Then in act of unnecessary callousness the attendants loudly address the passengers through the speakers:

 ‘Ladies and Gentlemen, for the rest of tonight’s journey the toilet at the front of the plane shall be out of order, please use the toilets at the back’

Everybody is now concentrating upon the toilet at the front of the plane. Only doing their job I suppose.

After five minutes of hidden theatrics the curtain is finally pulled back to reveal the Canadian who must now endure a needless walk of shame down the aisle of the plane. She tries to steel her way past the condemnatory eyes of her fellow passengers with a taut, forced smile cum grimace. I stare forward not wanting to catch her gaze (my earphones are in, but my music has long been stopped) and I feign casual disinterest. I notice that she has returned minus her tracksuit bottoms and instead some dog-eared blue shorts. She passes my field of vision and takes her seat somewhere behind me.

The attendants immediately start accepting orders in the Canadian’s wake and start to distribute food and drinks while receiving credit cards and cash in return. The old woman in my row orders a small bottle of champagne while her husband crumples himself into temporary hibernation. After a while I turn around to see the Canadian several rows back: she is fast asleep, her head tilted back and snoring loudly, nobody bothers her for the rest of the journey. I try to get comfortable and start to leaf through the airlines catalogue and prepare to spend, spend, spend.

Where are all the Bees?

Where are all the Bees?

 

 

Monday

Monday morning in Highland Perthshire is as quiet as quiet can possibly be. The locals are still rising, no cars are on the streets, even the birds are still yawning. The rays of the morning sun begin to bank over the hills of the surrounding valley and creep along the green, undulating lumps of the putting green lawn which I must mow. It’s not a bad start to the working week as far as working weeks normally go.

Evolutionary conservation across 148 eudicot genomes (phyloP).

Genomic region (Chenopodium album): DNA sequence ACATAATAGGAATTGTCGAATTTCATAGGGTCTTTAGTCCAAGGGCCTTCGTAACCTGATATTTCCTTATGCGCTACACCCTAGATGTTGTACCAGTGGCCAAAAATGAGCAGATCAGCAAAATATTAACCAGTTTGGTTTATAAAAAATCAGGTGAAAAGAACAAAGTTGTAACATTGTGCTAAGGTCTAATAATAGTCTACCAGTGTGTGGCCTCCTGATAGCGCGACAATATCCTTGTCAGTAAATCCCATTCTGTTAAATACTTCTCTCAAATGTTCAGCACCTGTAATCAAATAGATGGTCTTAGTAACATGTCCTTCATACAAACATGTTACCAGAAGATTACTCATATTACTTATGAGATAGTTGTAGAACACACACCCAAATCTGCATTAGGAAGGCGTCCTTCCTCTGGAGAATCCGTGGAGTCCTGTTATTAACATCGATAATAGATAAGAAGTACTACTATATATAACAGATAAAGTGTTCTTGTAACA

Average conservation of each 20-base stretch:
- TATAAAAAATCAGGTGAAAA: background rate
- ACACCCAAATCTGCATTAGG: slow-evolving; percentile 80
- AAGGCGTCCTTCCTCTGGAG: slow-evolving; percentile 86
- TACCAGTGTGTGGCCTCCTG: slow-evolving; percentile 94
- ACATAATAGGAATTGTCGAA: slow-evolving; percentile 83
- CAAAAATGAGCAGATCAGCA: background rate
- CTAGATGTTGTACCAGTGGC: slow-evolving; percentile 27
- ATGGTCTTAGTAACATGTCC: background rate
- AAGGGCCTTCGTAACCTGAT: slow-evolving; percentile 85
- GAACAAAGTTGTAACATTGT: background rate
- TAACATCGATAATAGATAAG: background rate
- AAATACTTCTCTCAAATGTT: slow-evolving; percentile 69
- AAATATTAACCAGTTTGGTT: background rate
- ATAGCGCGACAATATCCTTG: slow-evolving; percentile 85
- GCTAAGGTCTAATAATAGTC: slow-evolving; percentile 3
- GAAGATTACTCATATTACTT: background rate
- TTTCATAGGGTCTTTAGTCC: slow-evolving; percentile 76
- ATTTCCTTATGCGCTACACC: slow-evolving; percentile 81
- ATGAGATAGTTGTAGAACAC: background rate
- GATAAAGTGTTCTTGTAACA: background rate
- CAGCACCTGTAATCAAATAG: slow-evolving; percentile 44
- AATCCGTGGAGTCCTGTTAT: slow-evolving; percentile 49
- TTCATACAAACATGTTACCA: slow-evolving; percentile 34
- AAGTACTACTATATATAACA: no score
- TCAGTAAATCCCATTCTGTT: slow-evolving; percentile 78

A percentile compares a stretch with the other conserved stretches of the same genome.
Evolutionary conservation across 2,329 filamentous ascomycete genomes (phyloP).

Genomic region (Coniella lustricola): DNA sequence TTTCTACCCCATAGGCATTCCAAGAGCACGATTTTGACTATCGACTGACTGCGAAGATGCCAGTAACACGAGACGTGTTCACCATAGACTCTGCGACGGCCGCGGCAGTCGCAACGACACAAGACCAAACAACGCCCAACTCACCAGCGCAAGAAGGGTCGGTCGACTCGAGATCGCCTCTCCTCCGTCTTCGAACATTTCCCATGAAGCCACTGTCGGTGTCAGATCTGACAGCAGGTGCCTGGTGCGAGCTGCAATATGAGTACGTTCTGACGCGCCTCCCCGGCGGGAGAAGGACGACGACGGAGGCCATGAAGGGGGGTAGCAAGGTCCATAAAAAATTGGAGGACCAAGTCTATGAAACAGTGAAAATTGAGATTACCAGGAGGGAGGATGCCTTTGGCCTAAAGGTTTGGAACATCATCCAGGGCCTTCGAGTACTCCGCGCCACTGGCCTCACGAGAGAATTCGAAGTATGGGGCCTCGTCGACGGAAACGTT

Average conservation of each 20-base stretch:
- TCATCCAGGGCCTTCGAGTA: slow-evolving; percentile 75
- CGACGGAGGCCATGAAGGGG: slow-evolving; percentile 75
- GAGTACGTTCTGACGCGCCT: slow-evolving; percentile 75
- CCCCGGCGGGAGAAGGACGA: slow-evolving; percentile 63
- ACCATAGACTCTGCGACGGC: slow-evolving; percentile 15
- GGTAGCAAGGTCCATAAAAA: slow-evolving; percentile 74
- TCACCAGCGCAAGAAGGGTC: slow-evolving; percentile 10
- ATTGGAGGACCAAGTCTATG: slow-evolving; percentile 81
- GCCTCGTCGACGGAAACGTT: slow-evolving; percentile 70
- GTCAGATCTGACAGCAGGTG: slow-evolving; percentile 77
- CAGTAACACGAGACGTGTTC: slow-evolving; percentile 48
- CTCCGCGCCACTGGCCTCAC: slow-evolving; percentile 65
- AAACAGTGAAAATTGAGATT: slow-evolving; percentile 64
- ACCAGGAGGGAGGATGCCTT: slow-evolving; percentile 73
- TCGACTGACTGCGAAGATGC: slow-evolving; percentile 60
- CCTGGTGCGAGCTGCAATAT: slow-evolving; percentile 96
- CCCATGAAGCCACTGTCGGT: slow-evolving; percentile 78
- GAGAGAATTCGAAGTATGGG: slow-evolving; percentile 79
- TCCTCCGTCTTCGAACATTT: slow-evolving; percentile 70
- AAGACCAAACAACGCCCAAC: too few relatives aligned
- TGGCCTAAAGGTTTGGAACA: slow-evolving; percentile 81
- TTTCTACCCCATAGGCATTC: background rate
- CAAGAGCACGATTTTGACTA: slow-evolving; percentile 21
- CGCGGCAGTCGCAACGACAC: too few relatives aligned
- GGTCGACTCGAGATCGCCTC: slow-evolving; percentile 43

I always stop the mower for Bumblebees or dodge them as they lie on the lawn. The slight change in direction ruins my tidy straight lines so I must go back and retrace my path. The fat, little insects are usually crawling along like drunks. Using every blade of grass to clamber and stagger to safety. Slowly staggering until the sun’s rays reach their shivering torsos. The late evening cold snap stuns the bumblers mid-air sending them tumbling from the skies like stricken Lancaster Bombers. This climatic difference is called the Chill Coma Temperature or the critical thermal minimum temperature (7 °C) that bumblebees need to avoid entering a reversible state where neuromuscular transmission and movement stop. Meaning their flight muscles are unable to be warmed up enough for them to flutter and fly. As a result, until the morning temperature increases, they are stranded, frozen and drowsy. Lying prone like old planes in a Mojave boneyard.

I read that you should feed them a sugar to replenish their energy. It isn’t practical to carry around vials of sugary water at work so I won’t continually interrupt my early morning mow with acts of kindness, but I will spare the majority the death of a thousand cuts, the equivalent of you being torn in the blades of a combine harvester. Inevitably, some of them will be sacrificed and their broken torsos thrown into the mowers grass box then dumped in grassy heaps. Because of the pace of the mower we can’t work in our clump, steel-toed boots but change into trainers. My Dad often chooses to do his mowing in bare feet which warms my heart to see. His big, paws thumping behind the mower, the only time his toes see the sun. It’s a commonly held belief that you can pick up a bumblebee without fear of being stung but this is only half true as only the females sting.

 

Tuesday

Ladybirds used to be a common sighting in the garden when I was a child. I can remember David Bellamy telling us that if a Ladybird was fifty times its size it would eat you. That goes for most insects. Of all the flying insects Ladybirds are probably the most impressive especially in the way their dotted red shells half into wings when they take off. Like a Transformer changing from a tank to helicopter in milliseconds. These days I hardly ever come across a Ladybird in the garden but if I do, I never flick them off my arm like an aphid, but gently push them on to a leaf or ease them back into the air.

 

Wednesday